However, given that the media and the duopoly butter each others’ bread, it is no wonder they ignore the people, i.e. tea party, Ron Paul supporters, libertarian supporters.  This “minority” is now a majority of the actual voters.

Mitt Romney of course would be a 3rd generation GW Bush administration, right behind GW and Obama himself.  I know the duopoly tries to make GW and Obama look like different people, what with him being half black and all, but all 3 are corporatist and not card carrying members of neither the democrat nor republican party.

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House Cuts NPR Funding

House Cuts NPR Funding

In 2008 NPR programming was heard by 10% of adults on a weekly basis and showed a 10-year growth rate in audience share of 45%.

The House voted to strip National Public Radio’s federal funding, a move that followed the release of a “sting” video showing an NPR executive criticizing the Republican Party and saying the station didn’t need millions of dollars in federal money.

Leader Eric Cantor (R-Va.)

The measure passed 228-192, along party lines, after a vigorous debate over the merits of public radio and the need for the government to reduce spending in the wake of a $1.3 trillion debt and $14 trillion deficit that threaten the economy.

“The object of this bill is to get NPR out of the taxpayer’s pocket,” said Rep. Marsha Blackburn, R-Tenn. “It is time for us to be good stewards and save the money of the American taxpayer.”

NPR receives about $90 million in federal funding annually, but the Congressional Budget Office calculated that the net savings from defunding the network would be zero.  Democrats seized on the CBO analysis and ridiculed the GOP for trying to silence popular public radio programs like “Prairie Home Companion” and “Car Talk” for their own political reasons.

“This legislation is no more than an ideological attack on public radio masquerading as a fiscal issue,” said Rep. David Cicilline, D-R.I.

Democrats said the bill would hurt local public radio stations by preventing them from using federal funding to purchase NPR programing or pay their dues to NPR.

Republicans have long been critical of public broadcasting and accuse it of having a liberal slant. Many felt their suspicions were confirmed when an undercover video produced by conservative activist James O’Keefe showed NPR executive Ron Schiller calling the Tea Party movement “scary” and “racist” at a meeting with a potential donor who claimed to be from a Muslim organization that supports Sharia law. Both the donor and organization were fake, part of a sting operation set up by O’Keefe.  Critics claim O’Keefe edited the video in a way that misrepresented what Schiller was saying.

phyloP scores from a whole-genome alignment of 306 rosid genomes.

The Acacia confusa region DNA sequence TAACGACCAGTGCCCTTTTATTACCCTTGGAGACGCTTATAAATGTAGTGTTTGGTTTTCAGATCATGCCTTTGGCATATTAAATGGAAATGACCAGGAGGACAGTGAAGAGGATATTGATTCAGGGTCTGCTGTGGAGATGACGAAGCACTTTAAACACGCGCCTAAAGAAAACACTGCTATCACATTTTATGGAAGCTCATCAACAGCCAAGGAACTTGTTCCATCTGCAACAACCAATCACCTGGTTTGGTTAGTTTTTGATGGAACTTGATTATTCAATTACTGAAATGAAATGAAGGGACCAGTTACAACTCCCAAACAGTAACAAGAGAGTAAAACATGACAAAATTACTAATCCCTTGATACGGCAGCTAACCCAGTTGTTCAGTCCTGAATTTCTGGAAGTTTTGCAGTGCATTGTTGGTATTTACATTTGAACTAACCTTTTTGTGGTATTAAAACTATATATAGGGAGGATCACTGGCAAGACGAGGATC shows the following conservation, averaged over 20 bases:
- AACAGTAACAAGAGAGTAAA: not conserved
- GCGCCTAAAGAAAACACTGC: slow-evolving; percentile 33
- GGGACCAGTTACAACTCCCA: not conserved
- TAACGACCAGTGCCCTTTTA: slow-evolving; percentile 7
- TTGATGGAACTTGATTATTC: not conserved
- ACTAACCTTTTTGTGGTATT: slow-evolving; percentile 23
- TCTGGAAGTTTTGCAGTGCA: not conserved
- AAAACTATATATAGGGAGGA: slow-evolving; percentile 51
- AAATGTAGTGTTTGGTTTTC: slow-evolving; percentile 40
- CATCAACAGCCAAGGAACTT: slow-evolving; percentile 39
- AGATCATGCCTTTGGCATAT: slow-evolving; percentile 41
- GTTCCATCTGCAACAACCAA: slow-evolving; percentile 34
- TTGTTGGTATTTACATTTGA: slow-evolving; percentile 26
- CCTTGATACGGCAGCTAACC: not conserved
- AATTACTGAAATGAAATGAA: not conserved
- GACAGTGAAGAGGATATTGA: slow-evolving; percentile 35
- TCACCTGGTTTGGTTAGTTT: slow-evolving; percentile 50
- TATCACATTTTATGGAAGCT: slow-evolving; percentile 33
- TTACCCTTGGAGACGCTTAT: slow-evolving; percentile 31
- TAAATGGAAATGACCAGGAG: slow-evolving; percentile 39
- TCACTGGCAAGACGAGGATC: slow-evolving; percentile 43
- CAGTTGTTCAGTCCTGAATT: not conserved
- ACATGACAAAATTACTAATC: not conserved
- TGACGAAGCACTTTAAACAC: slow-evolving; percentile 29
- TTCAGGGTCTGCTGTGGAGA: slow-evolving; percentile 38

Both Schiller and NPR CEO Vivian Schiller (no relation) were forced out following the video’s release.

“I think the image that we have seen on the videos tells us something about the internal culture of NPR,” said Rep. Steve King, R-Iowa.

Leader Eric Cantor (R-Va.)

Earlier this year, Republicans were angered by NPR’s firing of commentator Juan Williams after he said he feared boarding an airplane with someone dressed in Muslim garb.

Republicans are also highly critical of the salaries of public broadcasting executives and used that to bolster their argument that taxpayer funds for their operations should be cut.

Protestors Say to End NPR Federal Funding

One former NPR president earned $1.2 million while the president of the Public Broadcasting System earned $632,000.

On Tuesday, the House voted to cut $50 million from the Corporation for Public Broadcasting, from which NPR draws some funding.

Senate Majority Whip Richard Durbin, D-Ill., told The Washington Examiner on Thursday that Democrats who control the Senate would block House attempts to cut NPR and PBS funding. President Obama said Thursday he opposes the funding cut.

Rep. Ed Markey, D-Mass., said voters could have the final say if defunding becomes law.

Republicans, he said, “are going to run into a razor blade-sharp reaction from the American public as they find that in place of ‘Car Talk’ and ‘All Things Considered,’ there is radio silence.”